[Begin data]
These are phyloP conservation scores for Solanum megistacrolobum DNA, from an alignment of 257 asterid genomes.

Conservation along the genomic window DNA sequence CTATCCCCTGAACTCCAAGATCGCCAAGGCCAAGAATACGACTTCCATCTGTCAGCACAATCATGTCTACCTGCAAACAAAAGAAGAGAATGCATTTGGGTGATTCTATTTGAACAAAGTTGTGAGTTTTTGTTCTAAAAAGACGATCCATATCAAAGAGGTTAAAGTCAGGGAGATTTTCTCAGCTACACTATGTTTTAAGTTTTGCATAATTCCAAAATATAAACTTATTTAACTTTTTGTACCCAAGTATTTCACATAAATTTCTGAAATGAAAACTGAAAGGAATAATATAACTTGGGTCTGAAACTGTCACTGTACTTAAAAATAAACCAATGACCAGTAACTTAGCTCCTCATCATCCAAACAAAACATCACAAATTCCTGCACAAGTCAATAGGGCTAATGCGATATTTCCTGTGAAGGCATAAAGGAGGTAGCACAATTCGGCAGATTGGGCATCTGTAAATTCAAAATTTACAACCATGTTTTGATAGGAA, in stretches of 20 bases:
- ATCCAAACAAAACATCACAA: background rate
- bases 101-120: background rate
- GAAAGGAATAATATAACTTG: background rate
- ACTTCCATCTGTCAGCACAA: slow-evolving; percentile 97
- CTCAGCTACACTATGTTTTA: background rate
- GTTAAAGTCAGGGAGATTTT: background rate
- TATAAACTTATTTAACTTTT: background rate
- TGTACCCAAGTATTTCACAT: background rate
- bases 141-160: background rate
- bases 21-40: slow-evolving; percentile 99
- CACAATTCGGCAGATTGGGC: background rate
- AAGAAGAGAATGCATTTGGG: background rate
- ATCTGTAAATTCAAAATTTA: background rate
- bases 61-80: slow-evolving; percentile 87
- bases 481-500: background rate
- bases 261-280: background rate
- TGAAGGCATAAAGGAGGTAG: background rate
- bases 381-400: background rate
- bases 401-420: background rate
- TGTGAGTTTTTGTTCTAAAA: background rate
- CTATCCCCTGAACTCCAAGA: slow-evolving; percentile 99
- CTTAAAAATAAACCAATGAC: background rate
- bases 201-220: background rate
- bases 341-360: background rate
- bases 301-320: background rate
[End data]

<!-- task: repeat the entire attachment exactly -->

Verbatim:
These are phyloP conservation scores for Solanum megistacrolobum DNA, from an alignment of 257 asterid genomes.

Conservation along the genomic window DNA sequence CTATCCCCTGAACTCCAAGATCGCCAAGGCCAAGAATACGACTTCCATCTGTCAGCACAATCATGTCTACCTGCAAACAAAAGAAGAGAATGCATTTGGGTGATTCTATTTGAACAAAGTTGTGAGTTTTTGTTCTAAAAAGACGATCCATATCAAAGAGGTTAAAGTCAGGGAGATTTTCTCAGCTACACTATGTTTTAAGTTTTGCATAATTCCAAAATATAAACTTATTTAACTTTTTGTACCCAAGTATTTCACATAAATTTCTGAAATGAAAACTGAAAGGAATAATATAACTTGGGTCTGAAACTGTCACTGTACTTAAAAATAAACCAATGACCAGTAACTTAGCTCCTCATCATCCAAACAAAACATCACAAATTCCTGCACAAGTCAATAGGGCTAATGCGATATTTCCTGTGAAGGCATAAAGGAGGTAGCACAATTCGGCAGATTGGGCATCTGTAAATTCAAAATTTACAACCATGTTTTGATAGGAA, in stretches of 20 bases:
- ATCCAAACAAAACATCACAA: background rate
- bases 101-120: background rate
- GAAAGGAATAATATAACTTG: background rate
- ACTTCCATCTGTCAGCACAA: slow-evolving; percentile 97
- CTCAGCTACACTATGTTTTA: background rate
- GTTAAAGTCAGGGAGATTTT: background rate
- TATAAACTTATTTAACTTTT: background rate
- TGTACCCAAGTATTTCACAT: background rate
- bases 141-160: background rate
- bases 21-40: slow-evolving; percentile 99
- CACAATTCGGCAGATTGGGC: background rate
- AAGAAGAGAATGCATTTGGG: background rate
- ATCTGTAAATTCAAAATTTA: background rate
- bases 61-80: slow-evolving; percentile 87
- bases 481-500: background rate
- bases 261-280: background rate
- TGAAGGCATAAAGGAGGTAG: background rate
- bases 381-400: background rate
- bases 401-420: background rate
- TGTGAGTTTTTGTTCTAAAA: background rate
- CTATCCCCTGAACTCCAAGA: slow-evolving; percentile 99
- CTTAAAAATAAACCAATGAC: background rate
- bases 201-220: background rate
- bases 341-360: background rate
- bases 301-320: background rate